Books of the West

What are your favorite books about the American West

It’s Historic Preservation Month in our fair community, and this year’s focus is on Mariano Medina, the major character in my historical novel, Mariano’s Crossing.  I’ll be reading a passage from my book at the event, which takes place in P…eter’s Park across from the Loveland Museum, around 10 am on Saturday May 3.  There will be a viewing of Mariano’s 150-year-old leather breeches; hence, the title “Tour de Pants.”  Should be fun!  See http://www.cityofloveland.org/index.aspx?page=2129

Filed under Books of the West by on #

Key West Sunrise

Key West Sunrise

We don’t mean to rub it in, but Linda and I managed to escape the cold north and our flood recovery woes for a few days at the Key West Literary Seminar.  I was invited to join eleven other writers in a workshop/cri…tique group led by Paula Alden, with the purpose of “taking your writing to the next level.”
The workshop was very helpful as I work to put the finishing touches on a prequel to my historical novel, Mariano’s Crossing.  The new book’s working title is Mariano’s Choice.  Mariano Medina falls for Takansy when they first meet at Fort Bridger in 1842, then must choose between abandoning her or betraying his friend, and her husband, Louis Papin.
Paula Alden is the author of The Answer To Your Question, a literary thriller.  Linda and I are half way through it, and are totally in its grip.  A devoted mother is awakened by police looking for her college-age son, who they claim is a serial killer.  The harrowing hunt unfolds in alternating chapters, first through the eyes of the mother, then from the point of view of a poor, uneducated young woman seeking the mother’s help to resolve her own troubles.  Each point of view is authentically rendered, each with a distinct, and very believable, voice.  We find ourselves caring about these people, even the son, and can’t wait to keep reading.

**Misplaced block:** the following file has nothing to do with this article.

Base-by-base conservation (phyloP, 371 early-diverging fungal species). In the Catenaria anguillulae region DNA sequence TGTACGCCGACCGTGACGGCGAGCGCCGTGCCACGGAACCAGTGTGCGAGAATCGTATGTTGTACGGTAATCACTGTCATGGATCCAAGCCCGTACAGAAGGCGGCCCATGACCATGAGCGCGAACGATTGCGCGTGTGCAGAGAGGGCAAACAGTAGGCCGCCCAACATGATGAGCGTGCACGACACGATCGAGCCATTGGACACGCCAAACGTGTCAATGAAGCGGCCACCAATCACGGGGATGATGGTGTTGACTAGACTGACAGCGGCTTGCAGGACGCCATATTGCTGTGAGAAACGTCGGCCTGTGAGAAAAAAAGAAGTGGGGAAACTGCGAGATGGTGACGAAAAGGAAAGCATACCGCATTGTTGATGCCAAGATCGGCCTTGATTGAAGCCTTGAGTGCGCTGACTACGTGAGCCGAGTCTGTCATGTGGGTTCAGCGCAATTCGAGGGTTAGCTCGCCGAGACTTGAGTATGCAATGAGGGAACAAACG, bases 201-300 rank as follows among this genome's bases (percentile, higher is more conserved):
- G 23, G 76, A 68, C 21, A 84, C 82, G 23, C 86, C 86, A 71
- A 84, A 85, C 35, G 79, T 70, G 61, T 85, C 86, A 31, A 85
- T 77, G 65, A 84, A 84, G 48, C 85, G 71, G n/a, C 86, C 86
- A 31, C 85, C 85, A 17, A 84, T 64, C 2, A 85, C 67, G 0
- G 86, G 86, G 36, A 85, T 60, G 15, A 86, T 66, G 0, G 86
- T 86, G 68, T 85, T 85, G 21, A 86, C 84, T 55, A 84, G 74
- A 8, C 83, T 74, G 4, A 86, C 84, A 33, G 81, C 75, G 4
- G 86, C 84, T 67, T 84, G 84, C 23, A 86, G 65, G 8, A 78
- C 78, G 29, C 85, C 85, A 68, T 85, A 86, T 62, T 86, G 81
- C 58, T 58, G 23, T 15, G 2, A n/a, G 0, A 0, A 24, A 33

David J

Paula Alden, front and center, author of "The Answer to Your Question"

Paula Alden, front and center, author of “The Answer to Your Question”

Filed under Books of the West by on #

When I started twelve years ago to write my historical novel, Mariano’s Crossing, I never thought I would be sharing a speakers platform with two of my favorite authors, Laura Pritchett and Patty Limerick.  Now, I am pleased to say, that moment has come.

On Saturday, October 5, starting at 10:00 AM, the three of us will be speaking at a “Conversations with Authors” event at the Embassy Suites Hotel near the Budweiser Events Center Near Crossroads Blvd and I-25.  Sponsored by the American Association of University Women, the event raises funds for post-graduate scholarships for women.  The cost is $50.

For reservations, including lunch, contact Martha Diccico by e-mail  or call 970-461-5794.  The RSVP deadline is Monday, September 30, but if you get this too late, try anyway!

I first learned about Laura Pritchett when I got hooked on her book, Hell’s Bottom, Colorado.  It’s a collection of inter-connected short stories which, taken together, create a compelling account of three generations of a ranching family in a town suspiciously like Bellvue, Colorado, where Laura lives.  Word is out she has a sequel in the works, and I’m elbowing everyone else aside to be first in line to buy it.